The introduced basswood thrips, Thrips calcaratus Uzel, pear thrips, Taeniothrips inconsequens (Uzel), and native basswood thrips, Neohydatothrips tiliae (Hood), form a thrips complex that attacks buds and foliage of basswood, Tilia americana L., trees in the northern United States. We assessed the potential for exploiting visual and olfactory cues to monitor these forest thrips. We tested blue, green, red, white, and yellow for thrips’ response to visual stimuli, and anisaldehyde, ethyl nicotinate, and polar and nonpolar extracts of basswood buds or leaves for thrips’ response to olfactory stimuli over a 2-yr period. Generally, yellow traps tended to elicit the greatest visual response from all three species. None of the species showed significant attraction to the test volatiles compared with controls. The introduced basswood thrips, which is closely associated with expanding buds, was the most abundant species, and occurred earlier in the spring than the two flower- or foliage-associated species. The implications of these behaviors are discussed with respect to a forest pest monitoring program.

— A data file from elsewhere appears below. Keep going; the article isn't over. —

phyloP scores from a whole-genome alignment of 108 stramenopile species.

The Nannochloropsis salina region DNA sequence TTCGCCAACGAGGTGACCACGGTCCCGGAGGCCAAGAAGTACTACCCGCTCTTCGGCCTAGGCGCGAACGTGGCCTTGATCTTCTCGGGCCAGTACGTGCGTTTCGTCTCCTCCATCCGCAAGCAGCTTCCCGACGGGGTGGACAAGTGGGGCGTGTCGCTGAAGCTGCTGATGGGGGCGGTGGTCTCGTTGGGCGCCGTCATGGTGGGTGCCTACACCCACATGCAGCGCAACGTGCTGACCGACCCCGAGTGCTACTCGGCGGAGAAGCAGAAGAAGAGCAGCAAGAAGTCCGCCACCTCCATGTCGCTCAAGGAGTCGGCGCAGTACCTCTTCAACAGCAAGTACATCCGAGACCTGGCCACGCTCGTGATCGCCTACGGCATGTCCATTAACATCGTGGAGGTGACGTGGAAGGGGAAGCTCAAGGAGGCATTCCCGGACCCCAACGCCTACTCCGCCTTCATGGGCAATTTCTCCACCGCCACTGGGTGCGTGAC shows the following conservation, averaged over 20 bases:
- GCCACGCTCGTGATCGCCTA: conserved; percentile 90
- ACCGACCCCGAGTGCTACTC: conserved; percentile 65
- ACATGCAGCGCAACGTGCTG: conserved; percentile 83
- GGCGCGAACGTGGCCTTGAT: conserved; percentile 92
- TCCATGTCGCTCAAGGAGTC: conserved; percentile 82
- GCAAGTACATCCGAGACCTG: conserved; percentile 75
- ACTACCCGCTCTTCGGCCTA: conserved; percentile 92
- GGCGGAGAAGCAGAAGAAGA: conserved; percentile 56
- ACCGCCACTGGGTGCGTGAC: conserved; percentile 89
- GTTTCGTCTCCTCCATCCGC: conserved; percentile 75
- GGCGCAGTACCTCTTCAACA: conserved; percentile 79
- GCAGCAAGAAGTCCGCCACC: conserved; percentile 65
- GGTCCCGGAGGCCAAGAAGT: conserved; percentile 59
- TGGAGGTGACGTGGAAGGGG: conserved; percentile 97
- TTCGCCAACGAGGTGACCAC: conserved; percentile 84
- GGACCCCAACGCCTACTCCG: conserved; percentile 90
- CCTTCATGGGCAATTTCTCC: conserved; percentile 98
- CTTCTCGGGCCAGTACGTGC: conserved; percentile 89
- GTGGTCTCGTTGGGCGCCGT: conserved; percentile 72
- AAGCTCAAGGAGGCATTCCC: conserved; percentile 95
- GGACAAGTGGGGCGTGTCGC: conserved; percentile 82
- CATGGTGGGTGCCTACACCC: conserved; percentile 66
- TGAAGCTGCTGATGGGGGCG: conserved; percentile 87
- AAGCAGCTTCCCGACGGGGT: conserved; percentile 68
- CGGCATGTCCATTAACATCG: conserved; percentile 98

Journal of Economic Entomology is published bimonthly in February, April, June, August, October, and December. The journal publishes articles on the economic significance of insects and is divided into the following sections: apiculture & social insects; arthropods in relation to plant disease; forum; insecticide resistance and resistance management; ecotoxicology; biological and microbial control; ecology and behavior; sampling and biostatistics; household and structural insects; medical entomology; molecular entomology; veterinary entomology; forest entomology; horticultural entomology; field and forage crops, and small grains; stored-product; commodity treatment and quarantine entomology; and plant resistance. In addition to research papers, Journal of Economic Entomology publishes Letters to the Editor, interpretive articles in a Forum section, Short Communications, Rapid Communications, and Book Reviews.